BlackBerry haunted by critical PDF distiller flaw

Research in Motion (RIM) has acknowledged a critical security flaw in the way its BlackBerry Enterprise Server processes PDF files.

Research in Motion (RIM) has acknowledged a critical security flaw in the way its BlackBerry Enterprise Server processes PDF files and warned that hackers can use PDF attachments to launch harmful code.

Here's the skinny on the problem, via RIM's advisory:

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The vulnerability could allow a malicious individual to cause buffer overflow errors, which may result in arbitrary code execution on the computer that hosts the BlackBerry Attachment Service. While code execution is possible, an attack is more likely to result in the PDF rendering process terminating before it completes. In the event of such an unexpected process termination, the PDF rendering process will restart automatically but will not resume processing the same PDF file.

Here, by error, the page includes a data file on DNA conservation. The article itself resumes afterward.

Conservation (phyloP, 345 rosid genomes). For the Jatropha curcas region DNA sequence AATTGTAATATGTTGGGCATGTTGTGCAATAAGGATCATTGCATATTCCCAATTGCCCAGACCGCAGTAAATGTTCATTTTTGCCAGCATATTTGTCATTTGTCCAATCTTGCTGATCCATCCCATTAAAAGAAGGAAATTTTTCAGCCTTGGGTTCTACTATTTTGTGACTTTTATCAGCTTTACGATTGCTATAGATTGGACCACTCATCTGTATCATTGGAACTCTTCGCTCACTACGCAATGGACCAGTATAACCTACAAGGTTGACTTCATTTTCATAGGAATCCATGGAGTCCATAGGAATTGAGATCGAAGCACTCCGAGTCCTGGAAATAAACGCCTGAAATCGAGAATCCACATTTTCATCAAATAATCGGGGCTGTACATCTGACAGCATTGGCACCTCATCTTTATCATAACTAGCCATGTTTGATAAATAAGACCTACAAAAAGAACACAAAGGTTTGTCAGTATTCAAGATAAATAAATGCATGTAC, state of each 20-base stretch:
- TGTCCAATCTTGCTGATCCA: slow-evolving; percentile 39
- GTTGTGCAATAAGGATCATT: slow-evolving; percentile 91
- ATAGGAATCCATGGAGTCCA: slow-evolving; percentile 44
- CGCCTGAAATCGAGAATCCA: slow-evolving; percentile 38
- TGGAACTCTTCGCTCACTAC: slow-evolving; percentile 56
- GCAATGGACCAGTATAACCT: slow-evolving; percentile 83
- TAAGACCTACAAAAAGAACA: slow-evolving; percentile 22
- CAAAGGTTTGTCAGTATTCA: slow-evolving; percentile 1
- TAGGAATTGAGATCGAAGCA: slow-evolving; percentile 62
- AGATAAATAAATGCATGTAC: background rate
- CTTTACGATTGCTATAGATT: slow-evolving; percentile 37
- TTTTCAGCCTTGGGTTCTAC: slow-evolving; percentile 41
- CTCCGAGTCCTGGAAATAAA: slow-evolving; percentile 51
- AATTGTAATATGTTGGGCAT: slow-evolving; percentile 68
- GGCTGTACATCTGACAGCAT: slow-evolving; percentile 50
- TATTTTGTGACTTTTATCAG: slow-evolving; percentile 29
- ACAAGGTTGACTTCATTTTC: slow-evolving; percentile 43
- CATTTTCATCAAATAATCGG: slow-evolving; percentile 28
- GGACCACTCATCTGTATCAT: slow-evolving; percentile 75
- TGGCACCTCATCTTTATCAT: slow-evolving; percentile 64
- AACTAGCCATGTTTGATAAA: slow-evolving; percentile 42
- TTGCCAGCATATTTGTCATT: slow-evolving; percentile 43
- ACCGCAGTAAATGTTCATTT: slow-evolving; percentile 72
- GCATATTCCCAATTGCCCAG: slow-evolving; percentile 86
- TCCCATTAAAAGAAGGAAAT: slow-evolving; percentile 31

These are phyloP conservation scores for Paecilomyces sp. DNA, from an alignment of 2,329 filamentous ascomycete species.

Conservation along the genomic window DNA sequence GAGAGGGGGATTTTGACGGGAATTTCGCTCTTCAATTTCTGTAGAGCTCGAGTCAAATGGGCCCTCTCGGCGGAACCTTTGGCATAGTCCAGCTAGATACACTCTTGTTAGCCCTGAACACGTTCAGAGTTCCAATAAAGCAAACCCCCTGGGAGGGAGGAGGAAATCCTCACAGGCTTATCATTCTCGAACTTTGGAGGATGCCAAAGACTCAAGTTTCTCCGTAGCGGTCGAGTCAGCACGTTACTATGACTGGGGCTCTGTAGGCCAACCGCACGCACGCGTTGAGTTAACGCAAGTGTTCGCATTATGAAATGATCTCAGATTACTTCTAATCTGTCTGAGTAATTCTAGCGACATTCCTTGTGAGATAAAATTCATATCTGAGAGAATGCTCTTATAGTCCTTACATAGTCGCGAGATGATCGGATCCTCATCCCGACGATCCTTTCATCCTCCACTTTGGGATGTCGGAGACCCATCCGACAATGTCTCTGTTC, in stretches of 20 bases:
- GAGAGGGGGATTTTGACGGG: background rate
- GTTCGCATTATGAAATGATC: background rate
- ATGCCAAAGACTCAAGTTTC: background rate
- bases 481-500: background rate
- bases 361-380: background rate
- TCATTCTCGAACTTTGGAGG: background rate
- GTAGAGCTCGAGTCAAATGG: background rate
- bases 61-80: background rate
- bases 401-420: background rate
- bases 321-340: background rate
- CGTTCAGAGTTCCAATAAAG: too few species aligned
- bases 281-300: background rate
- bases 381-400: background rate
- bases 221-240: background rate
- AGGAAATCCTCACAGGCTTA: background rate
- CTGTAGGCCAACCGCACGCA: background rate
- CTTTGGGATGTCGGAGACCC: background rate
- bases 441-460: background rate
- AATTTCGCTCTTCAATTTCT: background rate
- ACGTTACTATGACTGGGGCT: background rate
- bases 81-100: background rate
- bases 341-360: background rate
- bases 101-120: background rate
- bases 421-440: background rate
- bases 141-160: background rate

Successful exploitation of this vulnerability requires a malicious individual to persuade a BlackBerry smartphone user to open a specially crafted PDF file on a BlackBerry smartphone that is associated with a user account on a BlackBerry Enterprise Server. The PDF file may be attached to an email message or the BlackBerry smartphone user may retrieve it from a web site using the BlackBerry Browser.

The alert includes information on vulnerable versions of the software and download locations for patches.  It also includes workarounds.